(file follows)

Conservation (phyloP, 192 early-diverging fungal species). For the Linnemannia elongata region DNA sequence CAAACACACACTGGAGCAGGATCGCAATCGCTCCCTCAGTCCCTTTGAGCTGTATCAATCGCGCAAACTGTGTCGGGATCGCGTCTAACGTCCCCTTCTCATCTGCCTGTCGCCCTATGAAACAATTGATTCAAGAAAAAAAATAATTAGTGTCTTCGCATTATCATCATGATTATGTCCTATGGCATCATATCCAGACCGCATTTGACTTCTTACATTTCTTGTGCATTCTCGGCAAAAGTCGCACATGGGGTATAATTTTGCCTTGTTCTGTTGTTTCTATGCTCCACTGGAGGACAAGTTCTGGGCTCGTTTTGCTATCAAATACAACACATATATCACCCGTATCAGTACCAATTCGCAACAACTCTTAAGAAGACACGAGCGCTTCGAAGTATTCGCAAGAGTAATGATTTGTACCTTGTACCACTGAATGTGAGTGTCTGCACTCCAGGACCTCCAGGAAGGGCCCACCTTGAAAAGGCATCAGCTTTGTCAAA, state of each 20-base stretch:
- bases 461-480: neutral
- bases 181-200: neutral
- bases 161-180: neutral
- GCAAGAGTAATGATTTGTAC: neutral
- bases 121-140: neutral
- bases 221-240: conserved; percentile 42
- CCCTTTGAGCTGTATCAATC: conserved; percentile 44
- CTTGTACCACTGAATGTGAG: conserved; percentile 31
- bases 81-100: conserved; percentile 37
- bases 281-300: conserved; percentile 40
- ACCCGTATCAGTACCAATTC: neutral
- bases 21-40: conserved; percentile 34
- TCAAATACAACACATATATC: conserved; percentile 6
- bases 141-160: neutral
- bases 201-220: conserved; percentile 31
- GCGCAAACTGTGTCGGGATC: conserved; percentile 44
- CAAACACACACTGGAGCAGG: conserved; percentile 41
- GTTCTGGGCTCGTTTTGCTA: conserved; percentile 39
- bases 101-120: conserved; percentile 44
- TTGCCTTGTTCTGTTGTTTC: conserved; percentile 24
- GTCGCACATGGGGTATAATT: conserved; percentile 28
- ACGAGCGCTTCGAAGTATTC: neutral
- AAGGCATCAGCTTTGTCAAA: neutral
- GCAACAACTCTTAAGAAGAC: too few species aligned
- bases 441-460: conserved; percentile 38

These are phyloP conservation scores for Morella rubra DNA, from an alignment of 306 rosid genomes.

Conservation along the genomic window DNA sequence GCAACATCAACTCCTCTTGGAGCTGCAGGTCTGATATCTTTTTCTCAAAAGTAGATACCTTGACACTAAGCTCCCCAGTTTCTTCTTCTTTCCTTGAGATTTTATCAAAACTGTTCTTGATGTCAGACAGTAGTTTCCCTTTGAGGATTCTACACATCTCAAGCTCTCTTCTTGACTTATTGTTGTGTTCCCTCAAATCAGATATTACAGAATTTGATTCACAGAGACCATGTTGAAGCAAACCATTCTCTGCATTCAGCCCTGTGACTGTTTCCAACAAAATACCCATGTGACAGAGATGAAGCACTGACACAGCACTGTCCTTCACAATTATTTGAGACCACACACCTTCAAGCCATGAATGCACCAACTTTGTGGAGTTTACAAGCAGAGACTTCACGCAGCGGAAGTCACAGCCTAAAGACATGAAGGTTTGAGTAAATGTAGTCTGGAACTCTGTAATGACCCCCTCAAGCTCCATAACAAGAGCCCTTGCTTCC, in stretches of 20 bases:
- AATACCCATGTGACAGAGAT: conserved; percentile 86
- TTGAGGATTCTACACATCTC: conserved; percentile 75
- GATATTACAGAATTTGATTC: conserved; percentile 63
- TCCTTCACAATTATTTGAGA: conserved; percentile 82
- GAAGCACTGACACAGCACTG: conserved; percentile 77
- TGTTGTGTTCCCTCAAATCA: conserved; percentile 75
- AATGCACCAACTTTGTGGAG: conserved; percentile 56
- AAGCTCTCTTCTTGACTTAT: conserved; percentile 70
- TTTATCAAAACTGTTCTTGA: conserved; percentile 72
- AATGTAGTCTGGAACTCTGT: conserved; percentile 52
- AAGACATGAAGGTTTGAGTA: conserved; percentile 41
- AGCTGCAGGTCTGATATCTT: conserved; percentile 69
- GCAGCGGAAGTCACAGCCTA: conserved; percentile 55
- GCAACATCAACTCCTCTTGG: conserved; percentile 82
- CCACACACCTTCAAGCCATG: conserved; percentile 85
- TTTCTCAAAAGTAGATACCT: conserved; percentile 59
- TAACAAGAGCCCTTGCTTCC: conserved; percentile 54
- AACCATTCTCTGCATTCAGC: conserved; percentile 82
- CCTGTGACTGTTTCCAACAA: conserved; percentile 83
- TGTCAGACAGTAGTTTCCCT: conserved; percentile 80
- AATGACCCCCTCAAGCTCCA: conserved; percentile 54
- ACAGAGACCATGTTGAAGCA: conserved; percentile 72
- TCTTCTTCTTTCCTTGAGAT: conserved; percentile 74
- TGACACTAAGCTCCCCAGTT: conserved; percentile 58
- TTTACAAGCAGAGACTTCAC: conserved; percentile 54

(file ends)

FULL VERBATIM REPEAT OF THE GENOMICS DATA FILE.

Conservation (phyloP, 192 early-diverging fungal species). For the Linnemannia elongata region DNA sequence CAAACACACACTGGAGCAGGATCGCAATCGCTCCCTCAGTCCCTTTGAGCTGTATCAATCGCGCAAACTGTGTCGGGATCGCGTCTAACGTCCCCTTCTCATCTGCCTGTCGCCCTATGAAACAATTGATTCAAGAAAAAAAATAATTAGTGTCTTCGCATTATCATCATGATTATGTCCTATGGCATCATATCCAGACCGCATTTGACTTCTTACATTTCTTGTGCATTCTCGGCAAAAGTCGCACATGGGGTATAATTTTGCCTTGTTCTGTTGTTTCTATGCTCCACTGGAGGACAAGTTCTGGGCTCGTTTTGCTATCAAATACAACACATATATCACCCGTATCAGTACCAATTCGCAACAACTCTTAAGAAGACACGAGCGCTTCGAAGTATTCGCAAGAGTAATGATTTGTACCTTGTACCACTGAATGTGAGTGTCTGCACTCCAGGACCTCCAGGAAGGGCCCACCTTGAAAAGGCATCAGCTTTGTCAAA, state of each 20-base stretch:
- bases 461-480: neutral
- bases 181-200: neutral
- bases 161-180: neutral
- GCAAGAGTAATGATTTGTAC: neutral
- bases 121-140: neutral
- bases 221-240: conserved; percentile 42
- CCCTTTGAGCTGTATCAATC: conserved; percentile 44
- CTTGTACCACTGAATGTGAG: conserved; percentile 31
- bases 81-100: conserved; percentile 37
- bases 281-300: conserved; percentile 40
- ACCCGTATCAGTACCAATTC: neutral
- bases 21-40: conserved; percentile 34
- TCAAATACAACACATATATC: conserved; percentile 6
- bases 141-160: neutral
- bases 201-220: conserved; percentile 31
- GCGCAAACTGTGTCGGGATC: conserved; percentile 44
- CAAACACACACTGGAGCAGG: conserved; percentile 41
- GTTCTGGGCTCGTTTTGCTA: conserved; percentile 39
- bases 101-120: conserved; percentile 44
- TTGCCTTGTTCTGTTGTTTC: conserved; percentile 24
- GTCGCACATGGGGTATAATT: conserved; percentile 28
- ACGAGCGCTTCGAAGTATTC: neutral
- AAGGCATCAGCTTTGTCAAA: neutral
- GCAACAACTCTTAAGAAGAC: too few species aligned
- bases 441-460: conserved; percentile 38

These are phyloP conservation scores for Morella rubra DNA, from an alignment of 306 rosid genomes.

Conservation along the genomic window DNA sequence GCAACATCAACTCCTCTTGGAGCTGCAGGTCTGATATCTTTTTCTCAAAAGTAGATACCTTGACACTAAGCTCCCCAGTTTCTTCTTCTTTCCTTGAGATTTTATCAAAACTGTTCTTGATGTCAGACAGTAGTTTCCCTTTGAGGATTCTACACATCTCAAGCTCTCTTCTTGACTTATTGTTGTGTTCCCTCAAATCAGATATTACAGAATTTGATTCACAGAGACCATGTTGAAGCAAACCATTCTCTGCATTCAGCCCTGTGACTGTTTCCAACAAAATACCCATGTGACAGAGATGAAGCACTGACACAGCACTGTCCTTCACAATTATTTGAGACCACACACCTTCAAGCCATGAATGCACCAACTTTGTGGAGTTTACAAGCAGAGACTTCACGCAGCGGAAGTCACAGCCTAAAGACATGAAGGTTTGAGTAAATGTAGTCTGGAACTCTGTAATGACCCCCTCAAGCTCCATAACAAGAGCCCTTGCTTCC, in stretches of 20 bases:
- AATACCCATGTGACAGAGAT: conserved; percentile 86
- TTGAGGATTCTACACATCTC: conserved; percentile 75
- GATATTACAGAATTTGATTC: conserved; percentile 63
- TCCTTCACAATTATTTGAGA: conserved; percentile 82
- GAAGCACTGACACAGCACTG: conserved; percentile 77
- TGTTGTGTTCCCTCAAATCA: conserved; percentile 75
- AATGCACCAACTTTGTGGAG: conserved; percentile 56
- AAGCTCTCTTCTTGACTTAT: conserved; percentile 70
- TTTATCAAAACTGTTCTTGA: conserved; percentile 72
- AATGTAGTCTGGAACTCTGT: conserved; percentile 52
- AAGACATGAAGGTTTGAGTA: conserved; percentile 41
- AGCTGCAGGTCTGATATCTT: conserved; percentile 69
- GCAGCGGAAGTCACAGCCTA: conserved; percentile 55
- GCAACATCAACTCCTCTTGG: conserved; percentile 82
- CCACACACCTTCAAGCCATG: conserved; percentile 85
- TTTCTCAAAAGTAGATACCT: conserved; percentile 59
- TAACAAGAGCCCTTGCTTCC: conserved; percentile 54
- AACCATTCTCTGCATTCAGC: conserved; percentile 82
- CCTGTGACTGTTTCCAACAA: conserved; percentile 83
- TGTCAGACAGTAGTTTCCCT: conserved; percentile 80
- AATGACCCCCTCAAGCTCCA: conserved; percentile 54
- ACAGAGACCATGTTGAAGCA: conserved; percentile 72
- TCTTCTTCTTTCCTTGAGAT: conserved; percentile 74
- TGACACTAAGCTCCCCAGTT: conserved; percentile 58
- TTTACAAGCAGAGACTTCAC: conserved; percentile 54